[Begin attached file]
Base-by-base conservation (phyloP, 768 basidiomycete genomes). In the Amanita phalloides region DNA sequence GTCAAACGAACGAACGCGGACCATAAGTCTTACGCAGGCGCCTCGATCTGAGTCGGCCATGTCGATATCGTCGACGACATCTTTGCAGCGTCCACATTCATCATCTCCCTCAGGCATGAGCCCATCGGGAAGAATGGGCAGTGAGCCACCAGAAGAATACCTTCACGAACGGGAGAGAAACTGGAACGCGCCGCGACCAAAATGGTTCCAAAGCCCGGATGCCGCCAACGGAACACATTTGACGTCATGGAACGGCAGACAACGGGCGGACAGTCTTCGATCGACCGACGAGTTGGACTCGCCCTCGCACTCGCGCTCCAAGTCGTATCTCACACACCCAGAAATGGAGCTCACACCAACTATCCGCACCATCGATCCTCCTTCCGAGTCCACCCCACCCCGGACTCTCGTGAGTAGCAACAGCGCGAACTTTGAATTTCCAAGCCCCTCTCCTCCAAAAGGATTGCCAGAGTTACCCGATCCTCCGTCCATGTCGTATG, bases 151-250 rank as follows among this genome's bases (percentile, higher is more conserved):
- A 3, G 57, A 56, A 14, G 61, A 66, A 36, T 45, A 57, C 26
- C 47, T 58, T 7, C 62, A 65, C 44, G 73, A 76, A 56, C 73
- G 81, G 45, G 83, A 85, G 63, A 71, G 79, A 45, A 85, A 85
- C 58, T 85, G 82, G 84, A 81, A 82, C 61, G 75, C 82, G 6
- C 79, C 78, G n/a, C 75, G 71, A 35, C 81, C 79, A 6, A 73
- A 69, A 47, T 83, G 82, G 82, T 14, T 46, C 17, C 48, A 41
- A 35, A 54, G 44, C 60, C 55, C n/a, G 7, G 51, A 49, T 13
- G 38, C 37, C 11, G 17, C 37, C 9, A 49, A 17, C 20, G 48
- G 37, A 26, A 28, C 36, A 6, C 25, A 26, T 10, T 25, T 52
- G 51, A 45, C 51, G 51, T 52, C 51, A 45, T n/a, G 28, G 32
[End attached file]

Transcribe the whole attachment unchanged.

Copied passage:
Base-by-base conservation (phyloP, 768 basidiomycete genomes). In the Amanita phalloides region DNA sequence GTCAAACGAACGAACGCGGACCATAAGTCTTACGCAGGCGCCTCGATCTGAGTCGGCCATGTCGATATCGTCGACGACATCTTTGCAGCGTCCACATTCATCATCTCCCTCAGGCATGAGCCCATCGGGAAGAATGGGCAGTGAGCCACCAGAAGAATACCTTCACGAACGGGAGAGAAACTGGAACGCGCCGCGACCAAAATGGTTCCAAAGCCCGGATGCCGCCAACGGAACACATTTGACGTCATGGAACGGCAGACAACGGGCGGACAGTCTTCGATCGACCGACGAGTTGGACTCGCCCTCGCACTCGCGCTCCAAGTCGTATCTCACACACCCAGAAATGGAGCTCACACCAACTATCCGCACCATCGATCCTCCTTCCGAGTCCACCCCACCCCGGACTCTCGTGAGTAGCAACAGCGCGAACTTTGAATTTCCAAGCCCCTCTCCTCCAAAAGGATTGCCAGAGTTACCCGATCCTCCGTCCATGTCGTATG, bases 151-250 rank as follows among this genome's bases (percentile, higher is more conserved):
- A 3, G 57, A 56, A 14, G 61, A 66, A 36, T 45, A 57, C 26
- C 47, T 58, T 7, C 62, A 65, C 44, G 73, A 76, A 56, C 73
- G 81, G 45, G 83, A 85, G 63, A 71, G 79, A 45, A 85, A 85
- C 58, T 85, G 82, G 84, A 81, A 82, C 61, G 75, C 82, G 6
- C 79, C 78, G n/a, C 75, G 71, A 35, C 81, C 79, A 6, A 73
- A 69, A 47, T 83, G 82, G 82, T 14, T 46, C 17, C 48, A 41
- A 35, A 54, G 44, C 60, C 55, C n/a, G 7, G 51, A 49, T 13
- G 38, C 37, C 11, G 17, C 37, C 9, A 49, A 17, C 20, G 48
- G 37, A 26, A 28, C 36, A 6, C 25, A 26, T 10, T 25, T 52
- G 51, A 45, C 51, G 51, T 52, C 51, A 45, T n/a, G 28, G 32